Connecting to OAuth Services from a SharePoint App

One of the first things I’m working on in this new SharePoint App world is an auto-syndicator to publish your SharePoint blog posts to Facebook, LinkedIn & Twitter. Sounds simple, in theory…

Creating your SharePoint App — there’s nothing new here.

If you’re not familiar with developing SharePoint apps yet, it’s probably best to head on over to MSDN and get deep on those dox. There are a lot, of varying quality. In short, you’ll have a frustrating couple of days…but you’re a SharePoint developer, so this should be nothing new for you.

SharePoint apps use OAuth for getting permissions from SharePoint & figuring out who you are. When an app is ‘installed,’ the installing user grants your app those permissions & that’s about it, from the user side. For you, however, the fun has only just begun. Whenever a user comes to your app, they’ll come with a variety of query strings & tokens. These include things like SPHostUrl & SPAppToken. I call these two out explicitly because they’re probably the most important (there are others, but irrelevant for now). SPHostUrl contains the URL of the user’s SharePoint site where he/she has ‘installed’ your app (i.e., granted permissions). The AppToken is the OAuth token that lets you get back to authenticated SharePoint resources. Here’s the thing — if you need anything SharePoint related (current user, list data, etc), you’re going to need this. On every request. Where you store it is up to you, but remember that things like Session & ViewState are lame and you shouldn’t use them. _Ever._You can find some of what I think here.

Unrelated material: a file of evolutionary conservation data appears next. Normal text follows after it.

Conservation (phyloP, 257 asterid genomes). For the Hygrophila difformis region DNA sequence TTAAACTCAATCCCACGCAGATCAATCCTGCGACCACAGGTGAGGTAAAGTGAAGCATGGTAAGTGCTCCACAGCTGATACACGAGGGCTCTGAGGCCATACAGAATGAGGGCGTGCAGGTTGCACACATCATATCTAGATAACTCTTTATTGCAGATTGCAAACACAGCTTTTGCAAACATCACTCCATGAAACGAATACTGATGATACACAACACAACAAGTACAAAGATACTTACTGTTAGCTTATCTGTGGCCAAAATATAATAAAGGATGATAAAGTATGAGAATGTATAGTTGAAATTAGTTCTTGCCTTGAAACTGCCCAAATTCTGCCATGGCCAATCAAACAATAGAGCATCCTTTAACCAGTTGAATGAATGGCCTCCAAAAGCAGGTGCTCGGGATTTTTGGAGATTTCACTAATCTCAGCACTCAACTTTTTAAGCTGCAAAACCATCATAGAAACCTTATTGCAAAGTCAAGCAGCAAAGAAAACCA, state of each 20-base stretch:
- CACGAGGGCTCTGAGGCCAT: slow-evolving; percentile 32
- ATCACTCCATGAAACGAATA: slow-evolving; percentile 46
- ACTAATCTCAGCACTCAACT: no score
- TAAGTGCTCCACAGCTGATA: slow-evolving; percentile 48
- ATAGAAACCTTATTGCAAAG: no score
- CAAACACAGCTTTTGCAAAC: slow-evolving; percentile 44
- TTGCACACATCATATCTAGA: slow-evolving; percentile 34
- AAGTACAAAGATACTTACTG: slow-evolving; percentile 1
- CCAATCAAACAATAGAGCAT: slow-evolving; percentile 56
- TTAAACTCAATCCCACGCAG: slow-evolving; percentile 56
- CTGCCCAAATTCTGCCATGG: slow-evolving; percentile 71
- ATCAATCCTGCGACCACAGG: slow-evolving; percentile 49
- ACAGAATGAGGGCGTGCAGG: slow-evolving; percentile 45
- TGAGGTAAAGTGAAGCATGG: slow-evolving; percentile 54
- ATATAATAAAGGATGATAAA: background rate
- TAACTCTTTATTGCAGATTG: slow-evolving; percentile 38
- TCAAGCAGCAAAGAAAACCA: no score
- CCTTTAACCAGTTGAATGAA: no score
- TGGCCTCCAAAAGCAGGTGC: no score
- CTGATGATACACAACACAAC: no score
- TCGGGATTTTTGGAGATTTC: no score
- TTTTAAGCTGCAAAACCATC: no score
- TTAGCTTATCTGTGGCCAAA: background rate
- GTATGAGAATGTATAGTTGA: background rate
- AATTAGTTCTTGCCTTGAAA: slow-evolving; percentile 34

SharePointContextFilter for MVC

Enter the SharePointContextFilter, by Maxim Lukiyanov. It will make your life dramatically better when writing MVC apps in SharePoint. It does what TokenHelper does not — any method/controller you decorate with this filter will make sure there is a token, find it, get it, create a SharePoint Context & lots of other fun stuff. If there isn’t one, it even redirects you back to SharePoint to get a fresh one. How nice.

Facebook. LinkedIn. Twitter. OAuth for days, son.

Now to the point. There are lots of ways to connect to different services & I’m actually using three different ways. LinkedIn & Twitter are pretty straightforward. Facebook is a PITA, so I’ll delve into that on another post.

Connecting to Services

DotNetOpenAuth is the de facto standard for OAuth in .net. It’s used in a lot of projects, so stop trying to be a unique butterfly & use it. You don’t want to reimplement OAuth, no matter how arrogant of a developer you may be.

But I’ll back up for a second. When you want to authenticate to a service, you’ve gotta A) sign up for a dev key (usually you’ll get a key & secret) and B) have some URL in your app that can receive and process the return message. So the flow’s like this:

Dude goes to your app à Clicks ‘Login with ‘ à Redirects to an authentication endpoint at that service with some parameters (like your key & secret) à gets redirected back to your application with some more, different parameters. Pretty simple flow, really. In our SharePoint scenario, however, this changes slightly. If you want to know anything about the user (like, say, to bind their service token to their SharePoint username/identifier), you need to query SharePoint for that information…and in order to query SharePoint, you need an SPAppToken…and to get an SPAppToken, you need to hit SharePoint first, then get redirected into your app (or save the SPAppToken in some sort of temporary storage when the user first hits your app).